"In the future, I want to become a doctor. I would like to go back to Damascus. When I do, I want everything to be as it used to be. I’d like to go back home, where there is no bombing nor shooting."
Huthayfa, 14*, is a Palestine refugee from Syria. Like many Palestine refugees, Huthayfa and his family fled the war when the camp they lived in, in Yarmouk, was bombed. “Before the war, we were living in Yarmouk camp with our family, our friends and neighbours and everyone was close. We would go out and play with the other kids. We were all like a family,” he explains. “When the war broke out we stayed at the camp in the beginning (because it was still safe)... until a bomb fell right in front of our house. We got really scared so we decided to leave in a hurry and we didn’t even take anything with us. That was in 2012.”
Huthayfa and his family settled in Shatila, Lebanon. At first, they really struggled, living in poor conditions and in an overcrowded camp. “When we first got to Lebanon, we were strangers. We didn't know anybody. We barely had anything. The room we were renting was empty but slowly things got better and we bought things for the house”. Luckily Huthayfa was able to enrol in an UNRWA school, supported by the EU via the EU Regional Trust Fund in Response to the Syria Crisis, and after a rocky start, he proved to be a brilliant student: “When we got there, UNRWA facilitated our entry to schools. I had some difficulties at the beginning but I worked hard and became top of my class.”
Huthayfa narrates his difficult beginnings: “Here, in this camp, it was the first time we washed with salty water. The electricity also goes off a lot. Life in Syria was much more beautiful.”
But Huthayfa is a determined teenager. Even though he lost valuable years of schooling as a consequence of the war, the bright and studious child is now back to school, thanks to Trust Fund-supported UNRWA schools in Lebanon.
Huthayfa is determined and focused on making a change: “I took up third grade mid-way. It was a bit difficult in the beginning, but then I quickly coped. Everything went well. And now I’m in the seventh grade and I’m top of my class.”
Huthayfa is now a popular teenager, with a wide horizon of future opportunities opening up before him. He shares his time between his two passions: studying to become a doctor and playing chess.
Playing chess was a way for him to cope and adapt to his new reality and it became a passion he shared with his father. “When we first came to Lebanon, we were beginners. We didn’t have friends; we only went from home to school and back. So, I started playing chess with my father a lot. After a while, I improved. Then I won prizes and medals.”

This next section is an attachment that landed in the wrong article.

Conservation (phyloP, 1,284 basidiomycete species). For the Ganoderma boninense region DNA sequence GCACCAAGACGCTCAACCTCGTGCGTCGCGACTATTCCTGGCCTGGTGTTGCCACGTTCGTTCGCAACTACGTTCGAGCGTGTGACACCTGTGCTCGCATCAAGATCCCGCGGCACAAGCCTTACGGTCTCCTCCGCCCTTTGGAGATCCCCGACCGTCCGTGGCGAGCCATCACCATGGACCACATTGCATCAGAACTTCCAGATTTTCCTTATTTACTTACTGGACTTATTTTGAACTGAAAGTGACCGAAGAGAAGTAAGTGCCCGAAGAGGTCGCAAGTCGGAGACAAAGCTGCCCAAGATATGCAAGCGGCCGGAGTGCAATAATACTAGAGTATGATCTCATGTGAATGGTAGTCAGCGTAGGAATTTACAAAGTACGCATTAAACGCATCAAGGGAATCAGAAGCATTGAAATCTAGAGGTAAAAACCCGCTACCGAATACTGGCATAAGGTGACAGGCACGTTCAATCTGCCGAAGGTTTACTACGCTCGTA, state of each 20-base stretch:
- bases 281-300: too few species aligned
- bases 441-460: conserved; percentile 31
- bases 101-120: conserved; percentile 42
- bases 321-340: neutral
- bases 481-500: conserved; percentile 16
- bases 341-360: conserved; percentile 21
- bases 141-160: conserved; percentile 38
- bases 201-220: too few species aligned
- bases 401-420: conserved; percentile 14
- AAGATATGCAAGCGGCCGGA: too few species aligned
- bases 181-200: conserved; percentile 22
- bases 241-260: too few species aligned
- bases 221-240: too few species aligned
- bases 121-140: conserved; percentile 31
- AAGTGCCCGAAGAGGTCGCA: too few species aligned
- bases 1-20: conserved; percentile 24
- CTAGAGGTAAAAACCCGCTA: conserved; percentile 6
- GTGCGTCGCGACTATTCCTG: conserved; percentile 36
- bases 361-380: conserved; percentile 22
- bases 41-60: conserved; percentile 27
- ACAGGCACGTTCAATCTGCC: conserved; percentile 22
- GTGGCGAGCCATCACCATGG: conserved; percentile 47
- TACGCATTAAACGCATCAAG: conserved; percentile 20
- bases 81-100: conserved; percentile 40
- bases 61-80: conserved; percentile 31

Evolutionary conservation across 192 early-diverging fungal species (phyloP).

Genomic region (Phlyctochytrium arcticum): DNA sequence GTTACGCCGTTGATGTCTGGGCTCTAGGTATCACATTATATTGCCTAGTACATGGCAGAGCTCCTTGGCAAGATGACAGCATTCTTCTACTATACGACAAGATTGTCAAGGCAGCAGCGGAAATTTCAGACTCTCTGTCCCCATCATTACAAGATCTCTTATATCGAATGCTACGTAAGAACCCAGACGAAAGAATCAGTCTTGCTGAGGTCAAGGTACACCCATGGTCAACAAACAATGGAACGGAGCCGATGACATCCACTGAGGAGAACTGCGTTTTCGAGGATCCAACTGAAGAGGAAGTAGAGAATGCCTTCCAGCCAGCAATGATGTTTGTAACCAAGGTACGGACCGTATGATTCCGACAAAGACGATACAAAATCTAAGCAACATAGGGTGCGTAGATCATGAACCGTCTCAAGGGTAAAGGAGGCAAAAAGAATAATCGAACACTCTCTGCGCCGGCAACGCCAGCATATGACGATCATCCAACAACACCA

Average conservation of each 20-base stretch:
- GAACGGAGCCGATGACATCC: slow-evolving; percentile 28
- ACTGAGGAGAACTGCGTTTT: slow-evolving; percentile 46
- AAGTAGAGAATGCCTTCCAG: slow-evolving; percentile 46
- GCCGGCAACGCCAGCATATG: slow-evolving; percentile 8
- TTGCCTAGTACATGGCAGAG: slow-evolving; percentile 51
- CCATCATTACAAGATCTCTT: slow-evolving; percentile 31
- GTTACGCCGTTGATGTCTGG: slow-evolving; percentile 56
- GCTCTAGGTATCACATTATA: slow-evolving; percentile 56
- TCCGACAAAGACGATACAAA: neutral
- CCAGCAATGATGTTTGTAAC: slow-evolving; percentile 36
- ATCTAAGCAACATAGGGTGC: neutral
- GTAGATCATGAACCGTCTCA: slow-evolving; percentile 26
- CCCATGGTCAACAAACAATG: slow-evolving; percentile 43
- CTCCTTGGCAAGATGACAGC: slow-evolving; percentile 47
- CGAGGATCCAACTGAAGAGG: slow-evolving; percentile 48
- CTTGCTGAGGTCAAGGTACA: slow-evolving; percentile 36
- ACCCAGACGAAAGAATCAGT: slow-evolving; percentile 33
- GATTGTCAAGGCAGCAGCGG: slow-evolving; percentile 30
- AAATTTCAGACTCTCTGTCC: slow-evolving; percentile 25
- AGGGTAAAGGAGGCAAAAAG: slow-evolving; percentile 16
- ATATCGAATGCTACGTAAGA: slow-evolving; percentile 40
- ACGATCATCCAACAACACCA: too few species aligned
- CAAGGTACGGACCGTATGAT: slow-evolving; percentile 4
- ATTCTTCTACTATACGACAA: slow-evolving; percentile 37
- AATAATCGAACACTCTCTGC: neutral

We reached out to Huthayfa in March 2021 once again, to check on his progress, on the occasion of the 10th anniversary of the Syria war.
Huthayfa’s dream is to become a doctor. However, it is complicated for him to get accepted in a Lebanese university unless he gets a grant: “I would like to study medicine hopefully. I would like to study abroad because it's not easy to get into universities here in Lebanon [...]. But if I get the chance to study abroad, I would definitely seize it.”
His father is currently unemployed and, while he holds out hope to someday return to Syria, he knows that it is impossible for the moment. Despite the difficult situation in Lebanon, it is safer for them to remain there. “It’s hard to settle down properly in Lebanon, especially because of the situation now and the living conditions are hard for everyone, including Lebanese people. If we get a chance to go back to Syria in the future, we would. [...] For the moment, it's better for us to stay here,” says Huthayfa’s father.
He concludes by speaking about his son and how he evolved to become the bright young man he is today. “When we first got here, Huthayfa was really young... he was 8 years old. He pretty much grew up in Lebanon. He adapted really well, has friends and is doing great in school. It was difficult for him in the beginning but he worked really hard. His personality changed, we can see the difference. The most important thing is for him to keep studying so he can have a good future.”
*at the time of the first interview, in March 2018.